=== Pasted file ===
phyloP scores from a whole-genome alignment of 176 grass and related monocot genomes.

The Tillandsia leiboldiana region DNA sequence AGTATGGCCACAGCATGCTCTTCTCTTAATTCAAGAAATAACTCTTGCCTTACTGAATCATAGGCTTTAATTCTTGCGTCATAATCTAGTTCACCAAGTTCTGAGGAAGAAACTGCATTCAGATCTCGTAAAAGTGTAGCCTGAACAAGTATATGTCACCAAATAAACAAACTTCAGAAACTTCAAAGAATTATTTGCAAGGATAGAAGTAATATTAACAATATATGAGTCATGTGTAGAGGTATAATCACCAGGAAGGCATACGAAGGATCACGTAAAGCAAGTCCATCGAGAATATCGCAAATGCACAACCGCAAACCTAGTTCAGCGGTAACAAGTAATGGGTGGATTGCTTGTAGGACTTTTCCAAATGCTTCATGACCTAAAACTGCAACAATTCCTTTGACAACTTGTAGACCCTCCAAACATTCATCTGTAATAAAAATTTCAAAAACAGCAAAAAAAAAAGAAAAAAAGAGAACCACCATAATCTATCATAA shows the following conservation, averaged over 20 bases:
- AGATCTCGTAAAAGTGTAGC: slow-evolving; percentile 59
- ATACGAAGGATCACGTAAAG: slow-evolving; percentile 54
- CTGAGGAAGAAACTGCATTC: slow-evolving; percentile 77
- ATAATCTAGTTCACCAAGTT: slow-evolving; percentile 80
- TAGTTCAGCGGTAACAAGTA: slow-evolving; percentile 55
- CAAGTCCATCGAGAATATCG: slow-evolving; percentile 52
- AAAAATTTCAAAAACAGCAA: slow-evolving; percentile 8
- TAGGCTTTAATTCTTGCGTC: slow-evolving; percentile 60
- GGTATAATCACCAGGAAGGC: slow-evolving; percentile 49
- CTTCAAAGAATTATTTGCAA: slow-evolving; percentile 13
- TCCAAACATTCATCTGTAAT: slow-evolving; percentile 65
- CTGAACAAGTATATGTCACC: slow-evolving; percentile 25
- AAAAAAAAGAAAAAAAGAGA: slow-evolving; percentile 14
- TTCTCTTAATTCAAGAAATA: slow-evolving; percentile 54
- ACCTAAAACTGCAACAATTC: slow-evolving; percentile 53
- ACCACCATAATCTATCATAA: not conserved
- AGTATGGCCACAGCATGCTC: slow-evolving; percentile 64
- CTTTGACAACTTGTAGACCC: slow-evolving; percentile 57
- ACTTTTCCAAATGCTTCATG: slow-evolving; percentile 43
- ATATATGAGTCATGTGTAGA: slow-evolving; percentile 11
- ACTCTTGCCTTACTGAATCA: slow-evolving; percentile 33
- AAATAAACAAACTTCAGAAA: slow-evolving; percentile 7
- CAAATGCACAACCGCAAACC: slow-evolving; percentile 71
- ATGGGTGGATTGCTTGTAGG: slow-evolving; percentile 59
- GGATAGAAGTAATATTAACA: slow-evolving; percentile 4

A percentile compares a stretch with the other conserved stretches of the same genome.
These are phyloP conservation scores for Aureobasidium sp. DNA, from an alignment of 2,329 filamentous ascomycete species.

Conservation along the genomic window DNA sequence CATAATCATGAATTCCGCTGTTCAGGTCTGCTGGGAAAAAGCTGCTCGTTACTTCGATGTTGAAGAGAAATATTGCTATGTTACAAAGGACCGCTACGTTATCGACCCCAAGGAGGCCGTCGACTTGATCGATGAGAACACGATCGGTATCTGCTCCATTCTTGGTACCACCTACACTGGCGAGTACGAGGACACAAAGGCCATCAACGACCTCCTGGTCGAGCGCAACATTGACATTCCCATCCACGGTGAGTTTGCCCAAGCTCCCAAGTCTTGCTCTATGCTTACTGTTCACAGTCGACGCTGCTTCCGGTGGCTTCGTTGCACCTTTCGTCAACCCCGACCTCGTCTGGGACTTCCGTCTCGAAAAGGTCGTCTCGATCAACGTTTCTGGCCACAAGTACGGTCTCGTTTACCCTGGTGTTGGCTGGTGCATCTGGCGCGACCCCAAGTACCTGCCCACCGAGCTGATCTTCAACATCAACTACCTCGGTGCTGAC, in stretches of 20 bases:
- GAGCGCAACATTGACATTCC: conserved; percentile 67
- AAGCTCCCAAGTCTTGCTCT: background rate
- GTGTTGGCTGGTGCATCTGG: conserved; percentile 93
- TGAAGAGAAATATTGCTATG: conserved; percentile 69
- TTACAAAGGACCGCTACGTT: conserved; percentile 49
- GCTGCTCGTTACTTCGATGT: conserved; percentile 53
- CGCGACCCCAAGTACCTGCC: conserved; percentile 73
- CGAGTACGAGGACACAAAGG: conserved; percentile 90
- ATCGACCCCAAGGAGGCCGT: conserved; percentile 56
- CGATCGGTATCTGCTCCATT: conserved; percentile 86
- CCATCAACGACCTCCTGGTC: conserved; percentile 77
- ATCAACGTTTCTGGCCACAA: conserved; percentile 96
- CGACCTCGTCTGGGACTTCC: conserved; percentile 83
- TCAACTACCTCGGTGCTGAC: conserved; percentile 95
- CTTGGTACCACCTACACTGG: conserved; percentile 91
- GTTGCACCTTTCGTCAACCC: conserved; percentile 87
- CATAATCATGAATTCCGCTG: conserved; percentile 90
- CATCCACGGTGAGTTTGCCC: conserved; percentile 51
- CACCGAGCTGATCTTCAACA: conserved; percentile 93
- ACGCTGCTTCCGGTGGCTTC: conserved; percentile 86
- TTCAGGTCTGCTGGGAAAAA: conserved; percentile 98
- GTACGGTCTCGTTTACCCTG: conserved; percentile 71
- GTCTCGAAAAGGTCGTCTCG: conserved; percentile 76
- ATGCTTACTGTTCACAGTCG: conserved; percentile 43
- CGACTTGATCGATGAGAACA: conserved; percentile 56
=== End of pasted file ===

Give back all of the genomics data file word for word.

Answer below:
phyloP scores from a whole-genome alignment of 176 grass and related monocot genomes.

The Tillandsia leiboldiana region DNA sequence AGTATGGCCACAGCATGCTCTTCTCTTAATTCAAGAAATAACTCTTGCCTTACTGAATCATAGGCTTTAATTCTTGCGTCATAATCTAGTTCACCAAGTTCTGAGGAAGAAACTGCATTCAGATCTCGTAAAAGTGTAGCCTGAACAAGTATATGTCACCAAATAAACAAACTTCAGAAACTTCAAAGAATTATTTGCAAGGATAGAAGTAATATTAACAATATATGAGTCATGTGTAGAGGTATAATCACCAGGAAGGCATACGAAGGATCACGTAAAGCAAGTCCATCGAGAATATCGCAAATGCACAACCGCAAACCTAGTTCAGCGGTAACAAGTAATGGGTGGATTGCTTGTAGGACTTTTCCAAATGCTTCATGACCTAAAACTGCAACAATTCCTTTGACAACTTGTAGACCCTCCAAACATTCATCTGTAATAAAAATTTCAAAAACAGCAAAAAAAAAAGAAAAAAAGAGAACCACCATAATCTATCATAA shows the following conservation, averaged over 20 bases:
- AGATCTCGTAAAAGTGTAGC: slow-evolving; percentile 59
- ATACGAAGGATCACGTAAAG: slow-evolving; percentile 54
- CTGAGGAAGAAACTGCATTC: slow-evolving; percentile 77
- ATAATCTAGTTCACCAAGTT: slow-evolving; percentile 80
- TAGTTCAGCGGTAACAAGTA: slow-evolving; percentile 55
- CAAGTCCATCGAGAATATCG: slow-evolving; percentile 52
- AAAAATTTCAAAAACAGCAA: slow-evolving; percentile 8
- TAGGCTTTAATTCTTGCGTC: slow-evolving; percentile 60
- GGTATAATCACCAGGAAGGC: slow-evolving; percentile 49
- CTTCAAAGAATTATTTGCAA: slow-evolving; percentile 13
- TCCAAACATTCATCTGTAAT: slow-evolving; percentile 65
- CTGAACAAGTATATGTCACC: slow-evolving; percentile 25
- AAAAAAAAGAAAAAAAGAGA: slow-evolving; percentile 14
- TTCTCTTAATTCAAGAAATA: slow-evolving; percentile 54
- ACCTAAAACTGCAACAATTC: slow-evolving; percentile 53
- ACCACCATAATCTATCATAA: not conserved
- AGTATGGCCACAGCATGCTC: slow-evolving; percentile 64
- CTTTGACAACTTGTAGACCC: slow-evolving; percentile 57
- ACTTTTCCAAATGCTTCATG: slow-evolving; percentile 43
- ATATATGAGTCATGTGTAGA: slow-evolving; percentile 11
- ACTCTTGCCTTACTGAATCA: slow-evolving; percentile 33
- AAATAAACAAACTTCAGAAA: slow-evolving; percentile 7
- CAAATGCACAACCGCAAACC: slow-evolving; percentile 71
- ATGGGTGGATTGCTTGTAGG: slow-evolving; percentile 59
- GGATAGAAGTAATATTAACA: slow-evolving; percentile 4

A percentile compares a stretch with the other conserved stretches of the same genome.
These are phyloP conservation scores for Aureobasidium sp. DNA, from an alignment of 2,329 filamentous ascomycete species.

Conservation along the genomic window DNA sequence CATAATCATGAATTCCGCTGTTCAGGTCTGCTGGGAAAAAGCTGCTCGTTACTTCGATGTTGAAGAGAAATATTGCTATGTTACAAAGGACCGCTACGTTATCGACCCCAAGGAGGCCGTCGACTTGATCGATGAGAACACGATCGGTATCTGCTCCATTCTTGGTACCACCTACACTGGCGAGTACGAGGACACAAAGGCCATCAACGACCTCCTGGTCGAGCGCAACATTGACATTCCCATCCACGGTGAGTTTGCCCAAGCTCCCAAGTCTTGCTCTATGCTTACTGTTCACAGTCGACGCTGCTTCCGGTGGCTTCGTTGCACCTTTCGTCAACCCCGACCTCGTCTGGGACTTCCGTCTCGAAAAGGTCGTCTCGATCAACGTTTCTGGCCACAAGTACGGTCTCGTTTACCCTGGTGTTGGCTGGTGCATCTGGCGCGACCCCAAGTACCTGCCCACCGAGCTGATCTTCAACATCAACTACCTCGGTGCTGAC, in stretches of 20 bases:
- GAGCGCAACATTGACATTCC: conserved; percentile 67
- AAGCTCCCAAGTCTTGCTCT: background rate
- GTGTTGGCTGGTGCATCTGG: conserved; percentile 93
- TGAAGAGAAATATTGCTATG: conserved; percentile 69
- TTACAAAGGACCGCTACGTT: conserved; percentile 49
- GCTGCTCGTTACTTCGATGT: conserved; percentile 53
- CGCGACCCCAAGTACCTGCC: conserved; percentile 73
- CGAGTACGAGGACACAAAGG: conserved; percentile 90
- ATCGACCCCAAGGAGGCCGT: conserved; percentile 56
- CGATCGGTATCTGCTCCATT: conserved; percentile 86
- CCATCAACGACCTCCTGGTC: conserved; percentile 77
- ATCAACGTTTCTGGCCACAA: conserved; percentile 96
- CGACCTCGTCTGGGACTTCC: conserved; percentile 83
- TCAACTACCTCGGTGCTGAC: conserved; percentile 95
- CTTGGTACCACCTACACTGG: conserved; percentile 91
- GTTGCACCTTTCGTCAACCC: conserved; percentile 87
- CATAATCATGAATTCCGCTG: conserved; percentile 90
- CATCCACGGTGAGTTTGCCC: conserved; percentile 51
- CACCGAGCTGATCTTCAACA: conserved; percentile 93
- ACGCTGCTTCCGGTGGCTTC: conserved; percentile 86
- TTCAGGTCTGCTGGGAAAAA: conserved; percentile 98
- GTACGGTCTCGTTTACCCTG: conserved; percentile 71
- GTCTCGAAAAGGTCGTCTCG: conserved; percentile 76
- ATGCTTACTGTTCACAGTCG: conserved; percentile 43
- CGACTTGATCGATGAGAACA: conserved; percentile 56